In addition to these design elements, all concrete and screened roof surfaces must be waterproofed and constructed to the correct falls and cross falls (see first paragraph under Drainage and Waterproofing of Flat Roofs above and the relevant section in the SANS). It is vital that there are no undulations in the concrete surface, and nothing should be allowed to protrude into the concrete or contaminate it.

The recommended finish for concrete roofs is wood floating. While the final surface should be sound and smooth, concrete and screened surfaces should not be highly polished. So they should NOT be power floated.

Waterproofing Systems

Any waterproofing system that is installed on flat roofs MUST be done by a “competent person” who MUST follow the manufacturer’s instructions. SANS 10400-L states that for roofs to be up to standard, they must remain watertight for at least five years without the need for any form of maintenance other than the normal cleaning of downpipes, gutters and so on. It is also important that the person doing the installation is satisfied that the materials used are appropriate for that particular application, and should therefore take into account:

  • the degree of exposure the waterproofing system will be subjected to
  • how much protection the waterproofing material will have
  • and ultimately whatever affects the building because of where it is located

It is important to realize that waterproofing systems can delaminate if the substrates don’t allow any moisture vapor that has been trapped to escape. Generally a sand-cement screed that is not very dense will allow retained moisture vapor to dissipate and therefore protect against the possibility of delamination.

SANS 10400-L suggests that a 20 mm screed is laid over all “lightweight” screeds, because these are generally too friable and porous to provide good adhesion for waterproofing systems. The SANS also suggests that concrete and screened roof surfaces be allowed to dry thoroughly before any type of waterproofing system is applied.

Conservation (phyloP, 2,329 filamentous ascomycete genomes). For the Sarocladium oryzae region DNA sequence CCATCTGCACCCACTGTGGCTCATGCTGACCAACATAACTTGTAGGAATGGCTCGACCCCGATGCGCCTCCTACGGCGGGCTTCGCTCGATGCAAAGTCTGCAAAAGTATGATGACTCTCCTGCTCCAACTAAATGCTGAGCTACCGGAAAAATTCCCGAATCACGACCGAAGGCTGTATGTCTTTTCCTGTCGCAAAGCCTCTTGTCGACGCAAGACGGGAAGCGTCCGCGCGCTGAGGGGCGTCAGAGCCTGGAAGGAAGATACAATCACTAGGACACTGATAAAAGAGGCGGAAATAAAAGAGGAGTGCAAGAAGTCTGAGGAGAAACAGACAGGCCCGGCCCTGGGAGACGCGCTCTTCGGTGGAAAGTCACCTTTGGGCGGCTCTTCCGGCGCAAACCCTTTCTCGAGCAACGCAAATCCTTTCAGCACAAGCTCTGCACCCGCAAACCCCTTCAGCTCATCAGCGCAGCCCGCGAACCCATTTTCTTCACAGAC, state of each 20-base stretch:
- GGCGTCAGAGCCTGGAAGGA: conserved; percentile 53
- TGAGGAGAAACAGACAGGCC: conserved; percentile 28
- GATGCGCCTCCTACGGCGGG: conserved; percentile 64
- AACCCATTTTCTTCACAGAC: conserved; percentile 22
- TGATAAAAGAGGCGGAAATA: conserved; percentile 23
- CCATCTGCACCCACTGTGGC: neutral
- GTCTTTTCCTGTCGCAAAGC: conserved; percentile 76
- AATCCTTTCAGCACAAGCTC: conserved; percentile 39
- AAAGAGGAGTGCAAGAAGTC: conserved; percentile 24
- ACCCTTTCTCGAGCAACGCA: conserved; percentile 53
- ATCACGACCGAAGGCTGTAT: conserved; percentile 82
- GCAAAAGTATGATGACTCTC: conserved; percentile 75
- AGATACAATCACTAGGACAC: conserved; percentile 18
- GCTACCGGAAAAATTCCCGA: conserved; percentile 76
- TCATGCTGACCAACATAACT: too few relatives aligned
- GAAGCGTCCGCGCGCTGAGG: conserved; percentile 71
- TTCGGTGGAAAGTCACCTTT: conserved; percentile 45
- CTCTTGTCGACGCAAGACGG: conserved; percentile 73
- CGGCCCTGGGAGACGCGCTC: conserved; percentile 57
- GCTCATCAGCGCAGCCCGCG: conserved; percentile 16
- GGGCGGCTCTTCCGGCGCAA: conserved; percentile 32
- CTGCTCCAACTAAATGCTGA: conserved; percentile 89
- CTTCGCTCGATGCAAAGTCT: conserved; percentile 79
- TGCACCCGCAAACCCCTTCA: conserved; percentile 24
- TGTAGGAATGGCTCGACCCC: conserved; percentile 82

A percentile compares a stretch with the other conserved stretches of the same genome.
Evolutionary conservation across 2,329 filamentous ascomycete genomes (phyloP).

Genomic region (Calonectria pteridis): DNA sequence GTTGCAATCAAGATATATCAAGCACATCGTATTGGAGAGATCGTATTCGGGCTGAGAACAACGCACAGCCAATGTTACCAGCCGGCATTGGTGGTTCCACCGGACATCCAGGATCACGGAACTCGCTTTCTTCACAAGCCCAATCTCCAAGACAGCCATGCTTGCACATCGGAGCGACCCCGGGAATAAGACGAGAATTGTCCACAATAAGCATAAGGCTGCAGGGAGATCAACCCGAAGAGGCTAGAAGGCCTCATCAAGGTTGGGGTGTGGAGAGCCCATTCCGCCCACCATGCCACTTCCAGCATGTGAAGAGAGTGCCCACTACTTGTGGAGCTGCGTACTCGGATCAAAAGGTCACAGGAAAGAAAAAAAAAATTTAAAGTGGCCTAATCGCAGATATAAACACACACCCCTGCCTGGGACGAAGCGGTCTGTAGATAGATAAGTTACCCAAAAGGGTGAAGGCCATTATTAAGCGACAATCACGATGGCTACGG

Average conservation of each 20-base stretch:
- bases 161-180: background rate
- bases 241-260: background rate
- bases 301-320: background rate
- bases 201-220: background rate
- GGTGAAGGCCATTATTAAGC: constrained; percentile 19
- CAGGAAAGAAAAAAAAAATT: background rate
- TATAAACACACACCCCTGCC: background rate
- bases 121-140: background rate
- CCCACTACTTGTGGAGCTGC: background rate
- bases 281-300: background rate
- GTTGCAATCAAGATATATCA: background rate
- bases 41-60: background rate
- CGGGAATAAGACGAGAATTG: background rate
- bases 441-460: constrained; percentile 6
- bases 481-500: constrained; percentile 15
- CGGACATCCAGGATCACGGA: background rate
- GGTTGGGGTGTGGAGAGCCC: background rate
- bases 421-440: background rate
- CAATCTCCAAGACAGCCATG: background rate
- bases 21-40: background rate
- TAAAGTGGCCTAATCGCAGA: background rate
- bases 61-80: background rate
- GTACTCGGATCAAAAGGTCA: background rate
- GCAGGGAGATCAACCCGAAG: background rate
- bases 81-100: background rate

Where waterproofing turnups are provided against brickwork and other masonry walls, they should be counter-flashed if they are not linked to the stepped damp-proof courses in cavity walls. The same membrane should be used, and the flashing should be cut into walls to a depth of at least 40 mm.

Generally sand-cement coves with a radius of at least 45 mm should be formed at all the inside corners of both vertical and horizontal surfaces – unless a particular waterproofing system has a different design and doesn’t require this. Where there is a timber deck, 38 mm timber fillets may be fixed at all the junctions of horizontal and vertical surfaces.

There is always a potential problem with outlets. The installer must therefore pay close attention to overflow pipes, flues and so on, and make sure that the waterproofing material used covers everything but the opening. Generally waterproofing membranes around any pipe work should be clamped with a hose clamp or something similar, before flashing is applied over the pipe.

If outlets aren’t the “full-bore”, coned type, pipes should be flanged so that waterproofing can be done correctly. Elements such as water storage tanks and solar absorbers should never be allowed to penetrate the waterproof layer.

All external corners and edges to be waterproofed should be rounded, and the height of all DPCs should be at the same level as the waterproofing turnups.

In addition to this part of SANS 10400, SANS 10021 also provides some information and guidance about the waterproofing of roofs. Remember, it’s important to do it correctly!

  79 Responses to “Waterproofing Roofs”

Comments (79)
  1. We want to rebuild a house that burned down. The outer walls are still intact but we are thinking of building the roof on metal columns of 100 x 100mm, 2,4 meters apart. Is this allowed?
    Secondly what is the minimum angle for a flat roof? It is 8m to the drop side and 25 meters long. Is 7,5 degrees allowed?

  2. Hi,
    Are there regulations limiting the directing of storm water from the roof into the municipal waste water drains (where toilet and shower water goes)?
    The back of our plot is walled on three sides and water dams up after heavy rain. Could I allow the rain water to drain into the sewage system to solve this problem?
    Thanks
    Albi

    • Albi the plumbing regulations are quite strict; and there are quite a few of them. SANS 10400 Part R deals with stormwater drainage in particular.
      First of all you may not channel stormwater into any type of drainage system. BUT all stormwater must be efficiently disposed of; and all ground levels, invert levels, sizes and grades of pipes and channels must be shown on the drawings submitted to council. Perhaps more importantly, the final disposal of stormwater from a site must be clearly defined and must be designed in consultation with the Local Authority where necessary.
      I hope this helps.

  3. My gutters drain into my neighbours yard as the angle of my roof is towards his hom. The gutter is about 20 m from his front door and drains into his garden. He is unhappy with the situation and threw bricks on my roof and blocking the gutters resulting in damage to my electrical equiment under my roof. Please advise on the proper procedures for gutters and the place where they may drain